Assuming someone calls an ambulance, would she be taken to the ER despite claiming to be okay to check for head injuries/concussions, or would a paramedic do an onsite assessment and let her go? Similarly, would she be given a breathalyzer or sobriety test at the scene of the crime, or would they take her to the ER first and then assess?
So... like Lucid -- whose experience was FAR more scary and severe -- we've had the unfortunate pleasure of having a complete crazy person run head-on into the back of our parked car -- at about 40 MPH.
In the middle of daylight.
We will tell you that it sounded like a bomb exploded -- not figuratively. Literally. And bomb -- and it was so loud that it drew the entire neighborhood out of their houses and into the street -- just to see what had happened.
A nurse was late to her shift at the hospital, and for some strange reason, she plowed right into the back of our parked car. Yes, going about 40 MPH.
Just FYI: she was not hurt either. She literally stepped out of the car, and asked, "what just happened?" Very old style car, but fairly certain an airbag was deployed.
Just for reference: people don't call an ambulance -- they call 911, and the dispatcher sends out the police, fire trucks, and ambulance to the scene. We had three cop cars, two fire trucks, and one ambulance.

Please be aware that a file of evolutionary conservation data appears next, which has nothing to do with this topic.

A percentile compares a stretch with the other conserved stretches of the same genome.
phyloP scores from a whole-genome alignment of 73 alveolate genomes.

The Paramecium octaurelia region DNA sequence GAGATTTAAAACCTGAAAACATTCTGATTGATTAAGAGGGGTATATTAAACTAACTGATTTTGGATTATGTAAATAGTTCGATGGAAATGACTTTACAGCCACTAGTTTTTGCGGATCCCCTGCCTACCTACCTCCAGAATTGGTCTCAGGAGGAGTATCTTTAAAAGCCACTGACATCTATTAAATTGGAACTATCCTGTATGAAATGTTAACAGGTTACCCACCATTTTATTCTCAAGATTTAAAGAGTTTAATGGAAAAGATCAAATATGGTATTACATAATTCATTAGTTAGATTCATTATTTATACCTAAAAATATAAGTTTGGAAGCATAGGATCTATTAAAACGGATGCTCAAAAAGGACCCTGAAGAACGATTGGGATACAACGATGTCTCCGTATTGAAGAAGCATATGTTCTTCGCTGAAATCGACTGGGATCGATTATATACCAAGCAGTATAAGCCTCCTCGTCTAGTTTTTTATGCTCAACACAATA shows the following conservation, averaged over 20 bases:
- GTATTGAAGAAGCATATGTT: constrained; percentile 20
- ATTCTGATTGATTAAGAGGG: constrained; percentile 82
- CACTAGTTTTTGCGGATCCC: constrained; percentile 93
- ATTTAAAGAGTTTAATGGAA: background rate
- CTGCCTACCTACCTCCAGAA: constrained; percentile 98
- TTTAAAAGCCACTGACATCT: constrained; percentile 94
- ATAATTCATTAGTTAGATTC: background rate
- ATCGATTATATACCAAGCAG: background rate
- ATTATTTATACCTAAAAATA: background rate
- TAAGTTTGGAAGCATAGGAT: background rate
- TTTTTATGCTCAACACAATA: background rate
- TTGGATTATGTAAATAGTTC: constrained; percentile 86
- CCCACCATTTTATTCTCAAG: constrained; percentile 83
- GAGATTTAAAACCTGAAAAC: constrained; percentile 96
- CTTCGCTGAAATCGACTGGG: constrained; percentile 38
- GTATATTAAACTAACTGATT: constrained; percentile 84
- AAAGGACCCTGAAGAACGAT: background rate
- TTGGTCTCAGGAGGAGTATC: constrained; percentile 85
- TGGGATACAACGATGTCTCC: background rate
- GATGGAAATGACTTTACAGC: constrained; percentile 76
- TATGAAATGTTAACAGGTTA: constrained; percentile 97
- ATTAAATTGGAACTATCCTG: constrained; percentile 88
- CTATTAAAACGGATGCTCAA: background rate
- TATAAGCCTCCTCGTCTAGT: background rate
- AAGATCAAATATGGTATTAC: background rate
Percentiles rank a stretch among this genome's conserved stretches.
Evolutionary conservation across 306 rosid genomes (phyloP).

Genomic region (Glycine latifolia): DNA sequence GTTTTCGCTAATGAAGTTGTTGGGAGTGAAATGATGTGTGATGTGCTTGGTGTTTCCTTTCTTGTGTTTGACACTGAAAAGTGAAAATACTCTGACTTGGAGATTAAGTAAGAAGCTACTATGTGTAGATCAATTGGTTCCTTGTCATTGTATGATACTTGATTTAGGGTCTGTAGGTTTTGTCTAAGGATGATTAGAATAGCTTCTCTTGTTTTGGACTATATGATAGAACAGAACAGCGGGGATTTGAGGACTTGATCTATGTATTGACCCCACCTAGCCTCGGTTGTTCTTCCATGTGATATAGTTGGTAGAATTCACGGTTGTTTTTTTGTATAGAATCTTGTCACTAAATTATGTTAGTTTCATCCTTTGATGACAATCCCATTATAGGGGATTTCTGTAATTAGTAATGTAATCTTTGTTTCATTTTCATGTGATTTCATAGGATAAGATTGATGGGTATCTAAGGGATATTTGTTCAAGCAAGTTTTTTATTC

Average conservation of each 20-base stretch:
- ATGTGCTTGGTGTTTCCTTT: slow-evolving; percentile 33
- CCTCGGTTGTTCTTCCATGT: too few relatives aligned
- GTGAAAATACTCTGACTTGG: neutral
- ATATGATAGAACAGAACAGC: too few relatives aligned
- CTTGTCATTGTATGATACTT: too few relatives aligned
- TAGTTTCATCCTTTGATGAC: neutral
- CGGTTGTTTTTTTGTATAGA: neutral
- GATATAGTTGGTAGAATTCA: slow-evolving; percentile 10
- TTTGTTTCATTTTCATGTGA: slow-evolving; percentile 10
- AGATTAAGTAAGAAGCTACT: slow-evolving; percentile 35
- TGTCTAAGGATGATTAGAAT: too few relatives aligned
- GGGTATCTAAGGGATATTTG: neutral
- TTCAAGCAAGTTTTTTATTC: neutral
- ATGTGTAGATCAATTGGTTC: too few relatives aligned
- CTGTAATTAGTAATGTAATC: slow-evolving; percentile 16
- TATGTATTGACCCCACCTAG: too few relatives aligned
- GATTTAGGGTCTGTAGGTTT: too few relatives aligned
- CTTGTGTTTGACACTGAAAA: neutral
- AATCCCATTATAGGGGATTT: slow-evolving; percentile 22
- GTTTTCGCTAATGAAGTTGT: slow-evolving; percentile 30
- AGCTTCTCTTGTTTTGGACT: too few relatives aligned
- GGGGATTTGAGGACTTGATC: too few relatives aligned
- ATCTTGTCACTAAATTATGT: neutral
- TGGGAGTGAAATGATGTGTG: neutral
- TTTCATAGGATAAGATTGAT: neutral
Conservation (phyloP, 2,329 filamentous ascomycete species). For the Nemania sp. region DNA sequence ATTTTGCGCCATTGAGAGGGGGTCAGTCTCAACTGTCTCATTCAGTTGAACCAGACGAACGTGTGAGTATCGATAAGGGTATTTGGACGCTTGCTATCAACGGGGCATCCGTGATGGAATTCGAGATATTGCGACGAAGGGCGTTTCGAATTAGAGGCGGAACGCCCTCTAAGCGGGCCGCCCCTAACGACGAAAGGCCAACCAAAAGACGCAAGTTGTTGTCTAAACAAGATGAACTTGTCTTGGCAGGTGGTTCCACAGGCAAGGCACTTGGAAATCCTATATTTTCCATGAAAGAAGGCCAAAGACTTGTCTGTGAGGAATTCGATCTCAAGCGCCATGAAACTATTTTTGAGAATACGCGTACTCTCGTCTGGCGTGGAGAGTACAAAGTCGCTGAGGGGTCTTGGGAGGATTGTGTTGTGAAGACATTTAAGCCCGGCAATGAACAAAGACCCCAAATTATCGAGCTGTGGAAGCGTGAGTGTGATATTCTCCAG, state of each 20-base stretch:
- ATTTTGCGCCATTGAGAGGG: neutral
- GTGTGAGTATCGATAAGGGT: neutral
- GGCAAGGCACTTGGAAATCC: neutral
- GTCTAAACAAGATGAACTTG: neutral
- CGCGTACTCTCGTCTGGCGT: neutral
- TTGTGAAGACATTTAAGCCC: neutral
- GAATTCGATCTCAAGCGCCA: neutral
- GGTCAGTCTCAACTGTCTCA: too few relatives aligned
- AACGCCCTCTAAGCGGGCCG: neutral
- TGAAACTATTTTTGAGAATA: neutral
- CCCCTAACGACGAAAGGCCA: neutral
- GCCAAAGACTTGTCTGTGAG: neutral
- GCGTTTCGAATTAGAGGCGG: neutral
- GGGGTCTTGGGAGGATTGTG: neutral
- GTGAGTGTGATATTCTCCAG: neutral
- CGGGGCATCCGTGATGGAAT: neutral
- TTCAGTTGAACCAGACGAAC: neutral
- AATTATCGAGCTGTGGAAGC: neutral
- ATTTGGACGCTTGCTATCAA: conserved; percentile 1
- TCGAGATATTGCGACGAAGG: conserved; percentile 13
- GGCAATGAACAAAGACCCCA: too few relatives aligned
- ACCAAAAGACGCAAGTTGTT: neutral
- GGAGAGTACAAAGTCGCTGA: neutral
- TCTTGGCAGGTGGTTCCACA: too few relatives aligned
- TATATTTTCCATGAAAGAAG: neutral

The cops talked to the nurse at length. They managed the traffic. They took photos, assessed the scene, took street measurements around the crash, collected evidence, talked to witnesses... They gave the nurse a breathalyzer test; she passed. She wasn't escorted into the ambulance until she started complaining about neck pain. Every answer she gave to the cops' questions: "I don't know what happened." Almost like a pro.
It was a new vehicle, by the way. Not even 30 days old. The lesson: don't park a new car on a busy street.
FYI, the paramedics would also worried about internal bleeding, so it's going to be pretty rare not to be cajoled into the ambulance and taken to the hospital. The paramedics are going to be the ones who are going to convince you that it's necessary, or like Vicki said, face insurance problems down the line. And then they will give you the choice of which hospital to go to...
On a separate and recent occasion, we've also had the unfortunate pleasure of riding inside an ambulance. The gurney straps were bright orange. And it's extremely small in there. You couldn't fit more than the patient on a stretcher, one paramedic, and a person sitting down on the side bench. The paramedics were all focused on the vitals and the paperwork.